Country is considered indivisible (Marshall, 2017) and through understanding humans’ place in country as often peripheral, First Nations people have developed a custodial, rather than ownership, ethic toward the other-than-human (Harriden, 2023). Consequently, cenring country in design means that all steps in the design process must consider country as a unified whole, rather than address just one of two of its components. Country-centred practice is both as simple and complex as all design considerations being done from the perspective of what is best for country. Relational accountability similarly directly reflects the importance of relationality, between all aspect of country, in First Nations worldviews. Wilson (2001) outlines how relationality means research is regarded as coming from country, and shared with all of country-rather than the individual knowledge production, and ownership, paradigm of western science. If knowledge comes from country and is for country, then the production of knowledge demands the research be accountable to all relevant relationships. Thus, relational accountability is an Indigenous research framework incorporating the axiological imperative that researchers account for all relationships throughout, in this case, the design process (Harriden, 2023).

Indigenous design principles

All Indigenous design principles reflect either, although usually both, the Indigenous sciences frameworks centring country or relational accountability. There are many principles, including storytelling, with the artefact materials, colours, and shapes contributing to narratives integral to the design, or working with social organisation principles to inform camp layout (Page & Memmott, 2021). High level design principles shared by First Nations peoples in Australia, include:

  • Everything is sentient

The actions and activities of creator beings in the Dreaming imbued all aspects of country with sentience, giving all a place in the web of relationships forming country. Recognizing the sentience of all country contributes to First Nation practices of asking permission before taking anything, taking only what is needed and using all that is taken.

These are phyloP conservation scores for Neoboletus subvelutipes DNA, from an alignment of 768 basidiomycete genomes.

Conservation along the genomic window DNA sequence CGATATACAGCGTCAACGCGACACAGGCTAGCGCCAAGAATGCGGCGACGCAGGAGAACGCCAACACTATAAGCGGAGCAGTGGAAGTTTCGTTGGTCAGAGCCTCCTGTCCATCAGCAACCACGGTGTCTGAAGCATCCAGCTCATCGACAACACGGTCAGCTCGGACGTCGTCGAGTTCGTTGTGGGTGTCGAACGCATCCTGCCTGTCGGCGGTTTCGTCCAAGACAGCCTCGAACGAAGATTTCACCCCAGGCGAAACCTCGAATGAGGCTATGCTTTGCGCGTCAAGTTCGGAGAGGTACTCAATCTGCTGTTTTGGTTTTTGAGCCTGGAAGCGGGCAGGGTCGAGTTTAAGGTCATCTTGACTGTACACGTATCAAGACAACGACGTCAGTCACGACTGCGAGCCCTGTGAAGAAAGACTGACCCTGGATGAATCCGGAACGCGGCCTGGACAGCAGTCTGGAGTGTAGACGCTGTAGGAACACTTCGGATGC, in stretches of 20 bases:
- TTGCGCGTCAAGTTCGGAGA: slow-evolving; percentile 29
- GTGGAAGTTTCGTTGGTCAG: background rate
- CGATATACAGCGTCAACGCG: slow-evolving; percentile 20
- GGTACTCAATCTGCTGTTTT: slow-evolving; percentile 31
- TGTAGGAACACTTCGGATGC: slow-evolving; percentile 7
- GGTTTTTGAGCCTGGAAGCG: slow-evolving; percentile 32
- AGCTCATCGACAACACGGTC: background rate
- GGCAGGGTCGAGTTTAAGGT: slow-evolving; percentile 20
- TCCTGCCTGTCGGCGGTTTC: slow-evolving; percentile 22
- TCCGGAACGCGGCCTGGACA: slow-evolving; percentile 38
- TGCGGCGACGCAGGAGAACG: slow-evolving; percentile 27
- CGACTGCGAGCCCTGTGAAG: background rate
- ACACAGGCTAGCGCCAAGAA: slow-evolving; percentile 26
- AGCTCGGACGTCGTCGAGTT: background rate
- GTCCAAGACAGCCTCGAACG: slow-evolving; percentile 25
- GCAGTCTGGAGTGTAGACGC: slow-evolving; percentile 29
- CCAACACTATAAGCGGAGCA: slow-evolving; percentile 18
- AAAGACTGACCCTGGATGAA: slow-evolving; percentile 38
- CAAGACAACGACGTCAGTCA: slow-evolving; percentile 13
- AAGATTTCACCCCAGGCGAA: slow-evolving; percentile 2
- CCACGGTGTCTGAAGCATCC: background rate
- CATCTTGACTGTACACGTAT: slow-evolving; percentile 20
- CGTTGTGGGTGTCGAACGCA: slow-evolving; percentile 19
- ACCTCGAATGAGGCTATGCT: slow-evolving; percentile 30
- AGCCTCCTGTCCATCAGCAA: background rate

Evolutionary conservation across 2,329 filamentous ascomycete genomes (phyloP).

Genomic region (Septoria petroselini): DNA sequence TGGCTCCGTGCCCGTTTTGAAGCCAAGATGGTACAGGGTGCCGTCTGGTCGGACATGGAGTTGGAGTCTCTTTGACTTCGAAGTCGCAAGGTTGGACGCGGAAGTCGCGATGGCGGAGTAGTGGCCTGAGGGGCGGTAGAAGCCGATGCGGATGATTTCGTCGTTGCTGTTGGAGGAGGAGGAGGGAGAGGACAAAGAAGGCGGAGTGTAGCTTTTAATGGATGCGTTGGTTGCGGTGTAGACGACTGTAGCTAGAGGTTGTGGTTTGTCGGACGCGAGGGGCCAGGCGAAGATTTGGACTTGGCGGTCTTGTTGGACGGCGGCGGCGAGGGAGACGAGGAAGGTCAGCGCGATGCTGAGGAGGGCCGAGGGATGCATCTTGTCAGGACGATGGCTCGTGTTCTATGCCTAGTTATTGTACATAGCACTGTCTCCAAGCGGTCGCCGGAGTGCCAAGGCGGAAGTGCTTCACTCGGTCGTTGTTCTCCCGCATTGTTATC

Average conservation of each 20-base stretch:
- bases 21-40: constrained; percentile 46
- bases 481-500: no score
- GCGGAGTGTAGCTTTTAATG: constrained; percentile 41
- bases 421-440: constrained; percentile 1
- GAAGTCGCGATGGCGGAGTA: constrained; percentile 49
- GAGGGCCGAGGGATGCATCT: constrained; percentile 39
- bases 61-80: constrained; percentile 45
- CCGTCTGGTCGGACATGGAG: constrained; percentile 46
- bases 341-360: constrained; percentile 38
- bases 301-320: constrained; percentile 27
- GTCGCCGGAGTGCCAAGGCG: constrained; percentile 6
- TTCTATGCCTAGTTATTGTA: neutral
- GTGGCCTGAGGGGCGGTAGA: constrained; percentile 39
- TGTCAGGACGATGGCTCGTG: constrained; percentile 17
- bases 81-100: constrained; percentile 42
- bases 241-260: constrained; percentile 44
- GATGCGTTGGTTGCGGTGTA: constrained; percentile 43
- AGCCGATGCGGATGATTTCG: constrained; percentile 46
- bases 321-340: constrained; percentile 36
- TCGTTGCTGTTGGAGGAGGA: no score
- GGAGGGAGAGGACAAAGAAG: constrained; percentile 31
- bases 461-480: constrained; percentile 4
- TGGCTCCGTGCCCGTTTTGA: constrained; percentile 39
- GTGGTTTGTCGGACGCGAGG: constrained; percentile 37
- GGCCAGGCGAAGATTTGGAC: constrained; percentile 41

• Functional sophistication

Artefacts designed with Indigenous principles may seem simple, but are extraordinarily effective. An example of the functional sophistication of Indigenous design is the woomera: a spear already capable of killing, enhanced by a throwing device that carries seeds or plants cut by its single stone edge (Page & Memmott, 2021). To get a sense of the enduring functional sophistication of the design steeped in centring country and relational accountability, as practised by First Nations peoples in Australia, the ABC TV series First Weapons is a good start.

  • Design with country

Rather than significantly remaking land and water scapes to suit humans, First Nations peoples’ design with country. For example, using, and extending, natural windbreaks formed by vegetation for camp structure and shelter (Page & Memmott, 2021) or the Gunditjmara eel traps that use lava formations as the structure’s skeleton. The use of local materials, particularly fibres but also rocks, skins, bones and wood, and working at site and local scales are part of designing with country. From these brief examples, it is clear that designing with country requires using centring country and relational accountability methods.

  • Adaptive reuse

Adaptive reuse is a modern term for an ancient practice. For First Nations peoples, the idea of reusing materials, even entire sections of infrastructure, was so ingrained in design practice as to not require a specific term. So-called adaptive reuse is a direct consequence of First Nations country-centred and relational perspectives and prevents excessive demands being made of county.

bandalang and Indigenous design